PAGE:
Just keep your head up, and don't let those few spoilers keep you from what I think of as an essential site. If you cook, (a suggestion that was given to me) head on over the the home cooking board. People there are big time friendly and the information is great. And don't be shy about voicing you opinions elsewhere here either. There's a lot of people that agree with you also, though they may not always post.

      I think I know the thread you are referring to, the board you posted on has a lot of uptight people with clear-cut favorites, and not a lot of patience. It's one way, or the highway, for them. I can tell from the title of the post what restaurants will be recommended for each type of cuisine. It's frankly boring and so predictable. I discount anything I read there.

      1 Reply
      1. re: JackieChiles

        I think it's important to emphasize that conveying opinions etc... using just text on this website makes it extremely difficult to read intent, body language etc... It's an inherent limitation of the medium. Thus, there may be plenty of instances where there is merely a straightforward difference in opinion rather than people trying to play "king of the hill." Not everyone is as adept at expressing themselves. I'm not saying that mean vindictive narcisistic people don't exist, but I do encourage giving benefits of doubts on all sides. Afterall, expressing a difference of opinion isn't an attack, nor is disliking a restaurant that someone else likes. It's an essential part of a diverse assembly of tastes and that's important to the overal quality of information here.

      2. If you shouldn't be here, then neither should I.

        I find service to be a large part of my dining equation. The money coming out of my wallet is from my daily toils at work and I am not going to part with it if some restaurant has a reputation for abysmal service. I don't care how good their beef stew or German Potato Salad is. If they can't provide me with an overall positive dining experience, I am not interested. Likewise, all the stellar service in the world is not going to provide cover from a poorly constructed slice of pizza.

        I have read the Chowhound manifesto many times and I don't see where the idea of expecting decent service is at odds with the mission of this site. I find it hard to believe that there are more than a handful (and that's being generous) of people who wouldn't care if their server threw the most delicious calzone in front of them directly on the table and then told them to hurry it up because he or she wanted to go home early.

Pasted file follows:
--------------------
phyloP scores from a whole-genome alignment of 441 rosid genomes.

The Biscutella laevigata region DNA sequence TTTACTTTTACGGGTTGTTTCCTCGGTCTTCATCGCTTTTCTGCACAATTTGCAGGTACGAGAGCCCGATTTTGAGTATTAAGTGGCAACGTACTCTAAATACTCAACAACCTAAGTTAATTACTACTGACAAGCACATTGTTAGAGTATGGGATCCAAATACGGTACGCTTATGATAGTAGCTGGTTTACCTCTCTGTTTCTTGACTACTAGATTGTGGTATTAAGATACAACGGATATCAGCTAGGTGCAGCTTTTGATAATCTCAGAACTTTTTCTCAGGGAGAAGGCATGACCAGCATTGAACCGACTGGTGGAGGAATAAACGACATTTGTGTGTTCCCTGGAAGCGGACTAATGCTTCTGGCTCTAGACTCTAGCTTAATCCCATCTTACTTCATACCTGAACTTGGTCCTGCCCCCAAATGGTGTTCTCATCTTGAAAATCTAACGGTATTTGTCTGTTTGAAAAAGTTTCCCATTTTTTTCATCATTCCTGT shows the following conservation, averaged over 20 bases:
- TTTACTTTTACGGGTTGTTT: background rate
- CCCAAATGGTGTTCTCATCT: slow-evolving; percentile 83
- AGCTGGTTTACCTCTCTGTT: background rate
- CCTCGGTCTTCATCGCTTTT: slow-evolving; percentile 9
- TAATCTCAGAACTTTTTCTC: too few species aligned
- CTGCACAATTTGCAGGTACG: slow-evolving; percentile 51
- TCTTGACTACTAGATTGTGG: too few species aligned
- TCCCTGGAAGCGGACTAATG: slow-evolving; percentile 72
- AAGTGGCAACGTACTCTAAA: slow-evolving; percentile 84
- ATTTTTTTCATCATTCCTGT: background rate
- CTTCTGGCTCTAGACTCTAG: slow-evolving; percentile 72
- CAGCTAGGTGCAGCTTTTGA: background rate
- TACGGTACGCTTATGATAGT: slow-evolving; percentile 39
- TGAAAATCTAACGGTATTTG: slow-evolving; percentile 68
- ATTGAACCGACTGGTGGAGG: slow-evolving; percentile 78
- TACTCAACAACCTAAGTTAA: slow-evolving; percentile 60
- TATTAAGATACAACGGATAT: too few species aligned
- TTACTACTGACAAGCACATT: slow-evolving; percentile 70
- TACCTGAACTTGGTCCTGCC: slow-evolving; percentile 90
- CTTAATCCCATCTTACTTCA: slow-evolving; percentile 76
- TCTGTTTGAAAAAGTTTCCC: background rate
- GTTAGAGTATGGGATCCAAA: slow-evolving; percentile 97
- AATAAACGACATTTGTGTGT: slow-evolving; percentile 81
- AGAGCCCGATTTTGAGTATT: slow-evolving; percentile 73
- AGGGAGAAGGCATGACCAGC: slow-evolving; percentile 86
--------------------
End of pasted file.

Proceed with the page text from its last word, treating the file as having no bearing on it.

Please do not leave and please keep posting. We need your input to help with this database and keep it fresh and enticing. The more information we have, the better off we are.

        1. I haven't actually read the thread, but I remember seeing your enthusiastic endorsement of this book and making a mental note of this book (so first, thank you for that recommendation). I haven't read the thread after you posted it, so I don't know the nature of the dissent, but please don't leave.

          I enjoy dissenting opinions, so long as they are written respectfully. I just started a thread in which I'd say 70-80 percent of the people were supportive, and another 15 percent gently disagreed or pointed out another viewpoint, but the remaining posts were utterly vindictive, to the point that I almost wrote back an incendiary post, and then decided that I had more productive ways to use my time. The thread got deleted (and perhaps rightfully so), but my point is that it pretty much summarized the constituency of this board. The majority are nice people. Sometime you find a poster who you really click with. Some people are just gracious all around, and you respect their opinions regardless of what they say. Then you get the 10-15 percent who don't have class about expressing disagreement. That leaves 1-2 percent of true jerks, but just don't bother with their posts.

          As in real life, some people are more adept/graceful at expressing disagreement than others. I'm still working on this myself.